Meet corporate executive, former Naval Officer, F-14 Tomcat Fighter Pilot in the U.S. Navy…and busy mother of four: Carey Lohrenz. She also happens to be the first female Tomcat Fighter Pilot in the U.S. Navy to fly the F-14 and trained at the pre-Olympic level as a varsity rower in college. Carey then attended the Aviation Officer Candidate School before jumping head-first into the Navy.
Over the years, Carey has shared her highly sought after expertise in leadership and diversity training with audiences of all shapes and sizes. This includes numerous Fortune 100 companies such as AT&T, Cisco, and State Farm. So, how does a Navy fighter pilot gain credibility in speaking to the business world? Let us explain a little more. In addition to overcoming obstacles in the heavily male-dominant environment of the Navy, one experience on the job includes being one of less than five female aviators, out of 5,000 male crew members, deployed on the USS Abraham Lincoln. We’d take Carey’s advice on diversity training and leadership any day.
Even The Huffington Post has taken notice of the impactful voice Carey adds to the ever-growing debate on gender equality both in and out of the workplace. The article (What Women Can Learn About Pitching From the Voice) draws a parallel on the 3:1 male to female ratio of the judges on the hit show ‘The Voice’ and the even smaller ratio in the venture capital world. Of course, the lack of balance in this dynamic creates a number of struggles for women who are often pitching to an audience of men. Paper Dolls founder, Jen Mojo, used Carey as a prime example of how effective a strong, developed voice can be:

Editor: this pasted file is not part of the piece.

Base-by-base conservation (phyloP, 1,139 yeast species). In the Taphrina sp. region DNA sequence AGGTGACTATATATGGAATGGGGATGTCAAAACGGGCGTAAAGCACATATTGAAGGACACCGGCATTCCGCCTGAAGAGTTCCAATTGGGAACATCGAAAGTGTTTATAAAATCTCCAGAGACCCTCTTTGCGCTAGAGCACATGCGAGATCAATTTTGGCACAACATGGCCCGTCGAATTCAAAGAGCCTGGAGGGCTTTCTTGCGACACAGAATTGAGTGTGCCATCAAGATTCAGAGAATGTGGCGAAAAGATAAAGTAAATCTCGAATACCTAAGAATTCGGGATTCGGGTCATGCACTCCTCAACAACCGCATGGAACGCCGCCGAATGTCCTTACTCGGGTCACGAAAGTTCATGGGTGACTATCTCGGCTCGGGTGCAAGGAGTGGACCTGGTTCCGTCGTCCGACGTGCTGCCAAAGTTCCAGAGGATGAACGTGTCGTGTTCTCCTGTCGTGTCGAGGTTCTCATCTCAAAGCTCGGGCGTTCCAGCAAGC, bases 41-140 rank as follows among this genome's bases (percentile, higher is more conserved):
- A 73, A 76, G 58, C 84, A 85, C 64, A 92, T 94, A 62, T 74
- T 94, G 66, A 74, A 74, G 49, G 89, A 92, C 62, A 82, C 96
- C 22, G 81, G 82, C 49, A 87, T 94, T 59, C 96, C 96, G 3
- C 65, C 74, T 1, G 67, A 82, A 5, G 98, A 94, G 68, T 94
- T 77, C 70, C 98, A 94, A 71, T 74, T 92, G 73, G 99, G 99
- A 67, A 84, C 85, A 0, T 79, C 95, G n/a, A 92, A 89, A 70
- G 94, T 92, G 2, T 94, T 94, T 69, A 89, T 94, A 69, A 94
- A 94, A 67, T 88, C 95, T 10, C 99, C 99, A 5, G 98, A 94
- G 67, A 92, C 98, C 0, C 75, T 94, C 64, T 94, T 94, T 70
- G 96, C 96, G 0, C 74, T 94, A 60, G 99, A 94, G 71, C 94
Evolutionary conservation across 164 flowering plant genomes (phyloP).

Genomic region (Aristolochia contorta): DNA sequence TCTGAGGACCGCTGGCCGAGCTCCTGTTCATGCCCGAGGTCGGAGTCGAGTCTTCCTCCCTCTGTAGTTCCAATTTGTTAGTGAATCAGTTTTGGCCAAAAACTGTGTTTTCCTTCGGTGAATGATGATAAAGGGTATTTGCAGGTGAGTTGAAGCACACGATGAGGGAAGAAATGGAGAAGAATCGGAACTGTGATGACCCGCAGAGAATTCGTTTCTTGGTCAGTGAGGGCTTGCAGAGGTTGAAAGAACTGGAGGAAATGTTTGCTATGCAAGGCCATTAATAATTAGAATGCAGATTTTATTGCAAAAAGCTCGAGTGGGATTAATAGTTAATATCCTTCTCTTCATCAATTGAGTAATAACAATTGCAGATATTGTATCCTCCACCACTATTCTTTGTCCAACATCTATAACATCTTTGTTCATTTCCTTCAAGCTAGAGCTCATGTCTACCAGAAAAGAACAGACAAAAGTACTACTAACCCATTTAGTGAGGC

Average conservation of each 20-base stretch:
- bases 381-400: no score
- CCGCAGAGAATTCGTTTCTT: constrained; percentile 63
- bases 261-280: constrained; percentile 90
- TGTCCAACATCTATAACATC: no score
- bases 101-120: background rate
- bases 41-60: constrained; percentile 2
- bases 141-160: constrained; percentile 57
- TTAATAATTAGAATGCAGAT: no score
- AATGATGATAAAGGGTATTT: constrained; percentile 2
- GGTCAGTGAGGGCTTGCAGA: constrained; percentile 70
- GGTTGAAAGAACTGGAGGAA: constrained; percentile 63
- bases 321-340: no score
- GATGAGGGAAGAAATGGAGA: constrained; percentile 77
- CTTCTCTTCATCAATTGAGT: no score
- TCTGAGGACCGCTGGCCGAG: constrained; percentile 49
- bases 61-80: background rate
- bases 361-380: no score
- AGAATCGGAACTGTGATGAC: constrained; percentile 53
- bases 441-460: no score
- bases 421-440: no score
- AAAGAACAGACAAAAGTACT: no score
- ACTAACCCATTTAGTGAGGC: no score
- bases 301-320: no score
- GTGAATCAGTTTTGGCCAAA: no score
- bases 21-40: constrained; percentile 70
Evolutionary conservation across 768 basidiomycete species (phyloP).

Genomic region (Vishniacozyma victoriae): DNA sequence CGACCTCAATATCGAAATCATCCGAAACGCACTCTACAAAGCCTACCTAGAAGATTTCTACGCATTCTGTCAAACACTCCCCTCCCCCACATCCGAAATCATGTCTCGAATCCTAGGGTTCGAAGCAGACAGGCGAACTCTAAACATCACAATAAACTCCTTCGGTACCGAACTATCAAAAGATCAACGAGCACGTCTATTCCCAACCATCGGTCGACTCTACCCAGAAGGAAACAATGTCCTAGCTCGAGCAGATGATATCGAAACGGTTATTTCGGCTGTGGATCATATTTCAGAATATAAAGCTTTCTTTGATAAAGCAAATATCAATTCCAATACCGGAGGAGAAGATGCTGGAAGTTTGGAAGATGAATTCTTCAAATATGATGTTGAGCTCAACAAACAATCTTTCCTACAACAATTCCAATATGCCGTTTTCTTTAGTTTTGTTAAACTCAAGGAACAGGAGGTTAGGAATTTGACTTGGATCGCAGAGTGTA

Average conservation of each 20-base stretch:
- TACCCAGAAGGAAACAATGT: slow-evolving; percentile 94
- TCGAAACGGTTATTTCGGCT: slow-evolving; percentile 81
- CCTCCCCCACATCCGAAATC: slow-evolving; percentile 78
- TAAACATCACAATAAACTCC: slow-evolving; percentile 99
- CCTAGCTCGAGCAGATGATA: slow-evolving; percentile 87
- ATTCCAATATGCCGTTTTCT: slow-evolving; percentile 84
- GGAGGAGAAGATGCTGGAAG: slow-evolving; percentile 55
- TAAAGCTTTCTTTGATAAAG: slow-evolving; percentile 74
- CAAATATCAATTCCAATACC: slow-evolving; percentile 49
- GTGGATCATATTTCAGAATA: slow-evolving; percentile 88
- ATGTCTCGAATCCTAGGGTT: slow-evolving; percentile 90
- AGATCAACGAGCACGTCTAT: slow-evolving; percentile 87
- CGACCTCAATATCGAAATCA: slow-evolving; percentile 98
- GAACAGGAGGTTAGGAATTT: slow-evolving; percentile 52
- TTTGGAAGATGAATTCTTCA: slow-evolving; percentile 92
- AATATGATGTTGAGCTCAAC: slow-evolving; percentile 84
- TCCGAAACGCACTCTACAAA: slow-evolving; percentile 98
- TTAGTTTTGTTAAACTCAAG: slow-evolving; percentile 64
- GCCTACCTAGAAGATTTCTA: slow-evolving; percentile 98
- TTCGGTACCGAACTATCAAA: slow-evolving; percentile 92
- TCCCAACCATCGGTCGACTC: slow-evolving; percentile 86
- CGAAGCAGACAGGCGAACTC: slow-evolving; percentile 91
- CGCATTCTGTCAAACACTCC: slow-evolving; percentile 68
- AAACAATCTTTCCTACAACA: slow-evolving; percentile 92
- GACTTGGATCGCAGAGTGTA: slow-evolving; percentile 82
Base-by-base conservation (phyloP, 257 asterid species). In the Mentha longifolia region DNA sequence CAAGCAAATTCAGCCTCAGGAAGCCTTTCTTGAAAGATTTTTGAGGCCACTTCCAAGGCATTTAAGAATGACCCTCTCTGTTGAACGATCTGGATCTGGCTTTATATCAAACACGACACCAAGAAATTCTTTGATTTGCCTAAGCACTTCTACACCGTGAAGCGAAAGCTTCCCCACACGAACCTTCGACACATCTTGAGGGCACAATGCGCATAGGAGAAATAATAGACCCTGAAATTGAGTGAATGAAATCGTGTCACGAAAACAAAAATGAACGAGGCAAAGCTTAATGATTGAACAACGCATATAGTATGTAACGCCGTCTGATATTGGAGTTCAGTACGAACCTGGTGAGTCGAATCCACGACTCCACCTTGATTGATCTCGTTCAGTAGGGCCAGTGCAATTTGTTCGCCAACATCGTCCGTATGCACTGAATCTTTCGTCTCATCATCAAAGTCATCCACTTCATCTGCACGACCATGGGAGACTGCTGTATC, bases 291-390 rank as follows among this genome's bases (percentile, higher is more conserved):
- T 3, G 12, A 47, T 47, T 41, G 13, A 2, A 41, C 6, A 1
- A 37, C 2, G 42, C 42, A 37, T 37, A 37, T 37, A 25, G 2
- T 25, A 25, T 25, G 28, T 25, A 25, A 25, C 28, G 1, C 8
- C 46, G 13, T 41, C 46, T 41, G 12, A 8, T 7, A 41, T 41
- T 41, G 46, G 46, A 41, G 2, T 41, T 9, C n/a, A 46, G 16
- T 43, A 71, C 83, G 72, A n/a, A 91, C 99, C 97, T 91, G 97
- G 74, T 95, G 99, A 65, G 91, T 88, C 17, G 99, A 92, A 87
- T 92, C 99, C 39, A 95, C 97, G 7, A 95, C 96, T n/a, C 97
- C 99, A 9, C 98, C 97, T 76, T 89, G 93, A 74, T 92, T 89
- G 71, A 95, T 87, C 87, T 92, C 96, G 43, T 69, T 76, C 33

“I saw the country's first F14 female fighter pilot, Carey Lohrenz command an audience with the sweetest, most humble and ultimately badass delivery possible. She was herself, but she knew how to tell a story, how to project, how to remain succinct and how to take command of her information.”
Jen then went on to list three excellent ways to achieve the same impact, regardless of the scenario or audience size:
"1. Get pitch perfect (yes, you need to know your content inside and out) but you also need to know how to carry yourself -- make eye contact, speak louder than you think you need to, use pauses to your advantage, avoid being flat, carry yourself well (posture) and be true to yourself.
2. Do not let the room get away from you. When you're in a room of investors, male investors, be prepared for potential heated discussions or loaded questions. It's your job to bring people back to the task at hand.
3. You're in charge. Taking control of the room lets the audience know you do not get rattled, can handle things and know your content even under pressure."
Despite the barriers that have been broken by women in the business world and beyond, imbalances like the one in venture capital should be viewed as source of encouragement. This is yet another sector of the corporate world that women, and men alike, have the potential to change! It all starts with the power of a well developed, effectual voice.
Source: The Huffington Post